How Does Congress Make a Legislative Vehicle?
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by Causes | 5.5.17
The Senate cast a bipartisan 79-18 vote today on a $1.1 trillion spending bill, sending the legislation to President Donald Trump’s desk to be signed into law, but when H.R. 244 was first introduced it had nothing to do with spending. In fact, yesterday marked the second time the House passed that particular bill, having originally approved it 409-1 in February when it was still known as the HIRE Vets Act and was simply about an award program for businesses that hire veterans.
The reason this bill got a second trip through Congress is because it was used as what’s known as a "legislative vehicle" and co-opted through the amendment process to serve a different purpose. Congress uses them all the time for a variety of bills — from budgets, to the ‘fast track’ for considering trade deals, to letting Congress approve or reject the Iran nuclear deal — so we thought it'd be helpful to explain this confusing process.
What is a legislative vehicle?
In essence, a legislative vehicle is the term applied to the underlying bill that carries with it legislative text. That text can be changed or removed entirely and replaced through the amendment process, but the underlying bill can still be voted on by Congress in its new form and potentially enacted into law.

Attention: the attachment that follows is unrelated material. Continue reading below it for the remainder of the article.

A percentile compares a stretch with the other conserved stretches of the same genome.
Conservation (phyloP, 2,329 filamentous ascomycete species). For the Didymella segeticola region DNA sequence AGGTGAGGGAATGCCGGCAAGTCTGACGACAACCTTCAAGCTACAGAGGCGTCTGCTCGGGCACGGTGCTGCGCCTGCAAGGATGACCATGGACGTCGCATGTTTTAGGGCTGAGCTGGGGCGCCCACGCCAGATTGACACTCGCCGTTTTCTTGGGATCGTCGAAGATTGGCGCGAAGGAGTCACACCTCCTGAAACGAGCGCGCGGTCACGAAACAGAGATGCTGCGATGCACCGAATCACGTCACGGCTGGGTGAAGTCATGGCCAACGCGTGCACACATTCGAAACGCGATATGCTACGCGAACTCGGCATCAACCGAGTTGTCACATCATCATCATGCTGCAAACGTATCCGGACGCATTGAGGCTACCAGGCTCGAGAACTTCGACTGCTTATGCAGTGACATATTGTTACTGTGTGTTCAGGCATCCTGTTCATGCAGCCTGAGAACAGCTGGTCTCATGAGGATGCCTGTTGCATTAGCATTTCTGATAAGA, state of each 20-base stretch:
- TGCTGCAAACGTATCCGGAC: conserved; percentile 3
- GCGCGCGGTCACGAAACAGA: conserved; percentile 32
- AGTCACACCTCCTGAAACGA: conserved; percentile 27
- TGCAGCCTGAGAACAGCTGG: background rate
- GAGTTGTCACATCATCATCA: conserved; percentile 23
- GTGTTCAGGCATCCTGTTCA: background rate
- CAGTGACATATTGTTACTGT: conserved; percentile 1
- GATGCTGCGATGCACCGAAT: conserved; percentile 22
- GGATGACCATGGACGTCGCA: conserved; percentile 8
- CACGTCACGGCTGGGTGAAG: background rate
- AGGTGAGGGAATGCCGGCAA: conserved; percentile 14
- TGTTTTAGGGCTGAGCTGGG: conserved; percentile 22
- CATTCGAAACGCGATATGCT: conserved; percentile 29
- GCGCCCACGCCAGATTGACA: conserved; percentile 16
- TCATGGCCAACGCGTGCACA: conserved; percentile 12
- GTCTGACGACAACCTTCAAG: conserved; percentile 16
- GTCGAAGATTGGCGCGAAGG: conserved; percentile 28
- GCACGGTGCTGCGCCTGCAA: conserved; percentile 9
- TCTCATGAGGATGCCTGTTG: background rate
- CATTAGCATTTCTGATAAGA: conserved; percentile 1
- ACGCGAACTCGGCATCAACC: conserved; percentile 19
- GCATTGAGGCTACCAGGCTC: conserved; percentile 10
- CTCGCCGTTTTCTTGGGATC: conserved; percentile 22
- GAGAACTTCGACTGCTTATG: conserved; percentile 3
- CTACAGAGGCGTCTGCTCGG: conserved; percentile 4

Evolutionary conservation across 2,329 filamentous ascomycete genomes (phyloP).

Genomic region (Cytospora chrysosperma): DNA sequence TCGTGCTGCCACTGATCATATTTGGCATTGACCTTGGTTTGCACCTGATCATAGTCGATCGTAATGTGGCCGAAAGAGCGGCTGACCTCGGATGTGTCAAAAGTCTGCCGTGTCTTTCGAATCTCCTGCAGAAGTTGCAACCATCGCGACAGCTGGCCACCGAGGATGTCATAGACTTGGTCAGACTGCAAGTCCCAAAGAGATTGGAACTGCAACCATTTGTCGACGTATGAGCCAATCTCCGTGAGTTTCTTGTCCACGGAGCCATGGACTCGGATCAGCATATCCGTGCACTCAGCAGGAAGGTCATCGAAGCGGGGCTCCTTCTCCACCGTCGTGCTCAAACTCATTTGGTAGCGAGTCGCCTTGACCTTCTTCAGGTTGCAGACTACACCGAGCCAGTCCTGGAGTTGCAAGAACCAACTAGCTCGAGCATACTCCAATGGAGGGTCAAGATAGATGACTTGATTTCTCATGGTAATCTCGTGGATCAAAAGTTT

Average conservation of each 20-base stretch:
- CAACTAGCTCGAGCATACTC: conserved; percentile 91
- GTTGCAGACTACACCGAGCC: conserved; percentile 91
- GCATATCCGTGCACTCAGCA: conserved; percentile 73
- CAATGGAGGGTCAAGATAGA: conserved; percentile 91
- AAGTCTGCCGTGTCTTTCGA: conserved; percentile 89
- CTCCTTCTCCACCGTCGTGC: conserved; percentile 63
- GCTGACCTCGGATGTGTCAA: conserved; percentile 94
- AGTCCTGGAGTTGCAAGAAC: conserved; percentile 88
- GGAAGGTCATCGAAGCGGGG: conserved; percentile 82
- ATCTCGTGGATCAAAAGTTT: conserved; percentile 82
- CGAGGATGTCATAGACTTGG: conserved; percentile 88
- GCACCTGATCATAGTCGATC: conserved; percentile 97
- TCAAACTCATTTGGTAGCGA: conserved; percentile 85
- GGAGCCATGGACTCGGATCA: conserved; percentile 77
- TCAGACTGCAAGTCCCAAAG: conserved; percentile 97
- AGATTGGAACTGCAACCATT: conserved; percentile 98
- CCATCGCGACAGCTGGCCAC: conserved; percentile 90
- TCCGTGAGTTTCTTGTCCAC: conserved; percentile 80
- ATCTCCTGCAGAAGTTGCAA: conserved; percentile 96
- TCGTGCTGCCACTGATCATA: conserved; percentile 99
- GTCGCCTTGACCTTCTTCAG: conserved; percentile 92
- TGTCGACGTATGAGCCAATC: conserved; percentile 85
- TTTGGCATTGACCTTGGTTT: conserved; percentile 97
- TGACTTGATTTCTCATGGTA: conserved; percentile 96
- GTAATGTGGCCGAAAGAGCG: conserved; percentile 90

Sometimes this process can happen more than once for a given bill, like the 2015 highway funding bill that was the EXPIRE Act (extending expiring tax provisions) and Hire More Heroes Act (veterans health insurance and business) before it became the FAST Act.
Why does Congress use them?
Legislative vehicles are often used when Congress is up against a deadline, like the potential government shutdown that was averted with H.R. 244’s passage, and amending an existing bill is easier procedurally than introducing a new bill.
Ordinarily, a bill needs to be reported by the committee(s) that covers the policy area it pertains to in the chamber it was introduced in before it can get a vote on the floor. While the House and Senate both have their own ways to discharge bills and effectively bypass that process, they require time or votes, respectively, which can be hard to come by when lawmakers are scrambling to find the votes for a must pass bill.
Tell your reps what you think about "legislative vehicles" or this week’s $1.1 trillion omnibus spending bill using the “Take Action” button.
— Eric Revell
(Photo Credit: Bull-Doser.JPG) / Creative Commons)
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